My latest story for the Chronicle looks at lessons learned from Gutenberg-e, the high-profile digital-history monograph series created by Columbia University Press and the Columbia Libraries in collaboration with the American Historical Association. It has quietly added an open-access option. It has also switched its subscription model from in-house to the Humanities E-Book project run… Continue reading »
Archives for February 2008
I’ve been getting questions about the new, reading-heavy recommendations for undergraduate creative-writing instruction that I wrote about not long ago for the Chronicle (subscription required). The guidelines, put together by the AWP (The Association of Writers and Writing Programs), have now been posted on the group’s website as part of the 2008 AWP Director’s Handbook…. Continue reading »
I have been accused, from time to time, of being a mixer. My husband likes to remind me of the time that I posted a perfectly innocent question–about the pros and cons of circumcision–to a parenting listserv. Before long, the pro- and anti- camps were hurling accusations of genital mutilation and cultural imperialism at each… Continue reading »
Librarians get their own web series, “Erik the Librarian,” courtesy of “The Office” scribe Brent Forrester. Speak Quietly has the skinny and a clip. Worth the three minutes and 25 seconds of your life that you will spend watching it. (Link via LIS News.)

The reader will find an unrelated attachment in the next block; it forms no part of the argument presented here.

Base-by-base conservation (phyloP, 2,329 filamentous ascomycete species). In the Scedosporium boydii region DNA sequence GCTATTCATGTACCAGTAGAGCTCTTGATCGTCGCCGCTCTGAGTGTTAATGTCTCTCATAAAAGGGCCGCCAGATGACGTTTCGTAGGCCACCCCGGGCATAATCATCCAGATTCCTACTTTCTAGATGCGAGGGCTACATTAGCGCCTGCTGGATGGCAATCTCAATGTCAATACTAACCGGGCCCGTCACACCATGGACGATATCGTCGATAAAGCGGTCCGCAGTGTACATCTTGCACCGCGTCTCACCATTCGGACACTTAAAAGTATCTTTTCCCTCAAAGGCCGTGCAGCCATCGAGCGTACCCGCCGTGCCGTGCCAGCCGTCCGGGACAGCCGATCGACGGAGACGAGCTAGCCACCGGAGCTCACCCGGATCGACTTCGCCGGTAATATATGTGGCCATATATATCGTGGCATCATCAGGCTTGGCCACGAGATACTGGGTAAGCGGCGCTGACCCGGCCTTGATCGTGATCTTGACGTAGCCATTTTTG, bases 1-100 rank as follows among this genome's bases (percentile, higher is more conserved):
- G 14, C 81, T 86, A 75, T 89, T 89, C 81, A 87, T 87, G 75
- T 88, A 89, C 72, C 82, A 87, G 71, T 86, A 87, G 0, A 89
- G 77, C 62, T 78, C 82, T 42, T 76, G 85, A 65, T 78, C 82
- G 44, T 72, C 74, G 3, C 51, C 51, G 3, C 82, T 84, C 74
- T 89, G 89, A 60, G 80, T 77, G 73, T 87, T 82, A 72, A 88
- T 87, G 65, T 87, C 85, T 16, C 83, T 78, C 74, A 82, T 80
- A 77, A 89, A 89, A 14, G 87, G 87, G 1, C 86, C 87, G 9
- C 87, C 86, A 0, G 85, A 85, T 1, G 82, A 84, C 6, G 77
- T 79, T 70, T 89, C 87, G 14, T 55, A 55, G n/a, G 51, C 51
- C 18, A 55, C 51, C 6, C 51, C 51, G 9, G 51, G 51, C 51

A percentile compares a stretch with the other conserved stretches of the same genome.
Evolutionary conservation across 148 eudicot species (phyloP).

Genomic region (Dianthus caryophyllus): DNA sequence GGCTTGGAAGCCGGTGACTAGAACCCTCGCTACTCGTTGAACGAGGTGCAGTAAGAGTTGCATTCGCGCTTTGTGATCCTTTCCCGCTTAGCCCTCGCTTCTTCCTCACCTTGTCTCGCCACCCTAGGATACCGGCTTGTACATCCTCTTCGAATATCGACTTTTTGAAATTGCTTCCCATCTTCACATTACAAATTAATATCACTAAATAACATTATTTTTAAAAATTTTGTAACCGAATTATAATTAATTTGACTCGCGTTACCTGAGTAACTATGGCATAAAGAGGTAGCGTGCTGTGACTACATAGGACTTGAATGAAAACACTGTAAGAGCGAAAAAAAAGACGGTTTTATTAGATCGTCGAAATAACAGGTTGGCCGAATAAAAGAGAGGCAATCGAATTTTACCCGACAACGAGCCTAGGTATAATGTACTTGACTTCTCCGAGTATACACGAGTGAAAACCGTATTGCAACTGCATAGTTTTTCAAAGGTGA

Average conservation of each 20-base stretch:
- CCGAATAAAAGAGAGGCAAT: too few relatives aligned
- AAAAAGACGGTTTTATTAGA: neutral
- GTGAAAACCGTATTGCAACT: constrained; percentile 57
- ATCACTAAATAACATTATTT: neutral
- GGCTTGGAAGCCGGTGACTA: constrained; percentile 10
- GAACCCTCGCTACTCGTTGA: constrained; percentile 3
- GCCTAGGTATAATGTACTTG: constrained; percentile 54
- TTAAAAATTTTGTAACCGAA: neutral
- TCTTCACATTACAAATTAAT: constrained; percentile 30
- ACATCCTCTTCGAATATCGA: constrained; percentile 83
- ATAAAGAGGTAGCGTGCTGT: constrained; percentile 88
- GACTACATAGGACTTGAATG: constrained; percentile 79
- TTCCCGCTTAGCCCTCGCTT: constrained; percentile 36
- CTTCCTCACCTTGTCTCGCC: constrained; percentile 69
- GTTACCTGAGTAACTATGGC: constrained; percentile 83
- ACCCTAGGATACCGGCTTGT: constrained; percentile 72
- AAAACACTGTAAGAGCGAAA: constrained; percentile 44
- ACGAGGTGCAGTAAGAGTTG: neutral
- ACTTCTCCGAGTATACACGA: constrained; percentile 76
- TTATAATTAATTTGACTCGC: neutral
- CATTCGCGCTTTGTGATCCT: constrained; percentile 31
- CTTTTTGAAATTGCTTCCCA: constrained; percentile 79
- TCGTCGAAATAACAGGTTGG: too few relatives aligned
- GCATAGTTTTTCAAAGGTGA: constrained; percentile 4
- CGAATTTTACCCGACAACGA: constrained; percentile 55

Over at Print Is Dead, Jeffrey Gomez has posted a report from this week’s O’Reilly Tools of Change confab NYC. Depending on how devoted you are to the idea of the solitary writer/reader, you will find it either bracing or alarming. According to Gomez, one panelist, Stephen Abram, talked about how Wiki-style creation (context, in… Continue reading »
If you’re reading one of the Bard’s plays, you can now join the global crowd–online–via Shakespeare’s Global Globe, the brainchild of an English professor at Carnegie Mellon. (Love the orbis-mundi URL.) The Chronicle’s Wired Campus blog has some background. As of 12:59 p.m. EST, 108 people are reading Shakespeare. Well, 108 people have logged on… Continue reading »
If you find yourself reviewing James Wood’s new book, please don’t invoke Edmund Wilson in your lead. Trust me. It’s been done. Thanks. (More Woodiana here, if you must.)
Is it? Is it “almost like ESP,” Wired?
Library of Congress blogger Matt Raymond reports the sad news that Harry Landis, one of the last two known American vets of World War I, died on Monday at the very respectable age of 108: That leaves 107-year-old Frank Buckles of Charles Town, W. Va., as the sole surviving American veteran of the “Great War”… Continue reading »
Please stop profiling and otherwise making a fuss over James Wood. I hear he’s good. I hear he has a new book out (“an Olympian critic points out where major-league talents are getting it wrong,” the Independent says). I understand he likes to spend time with his children. Enough said.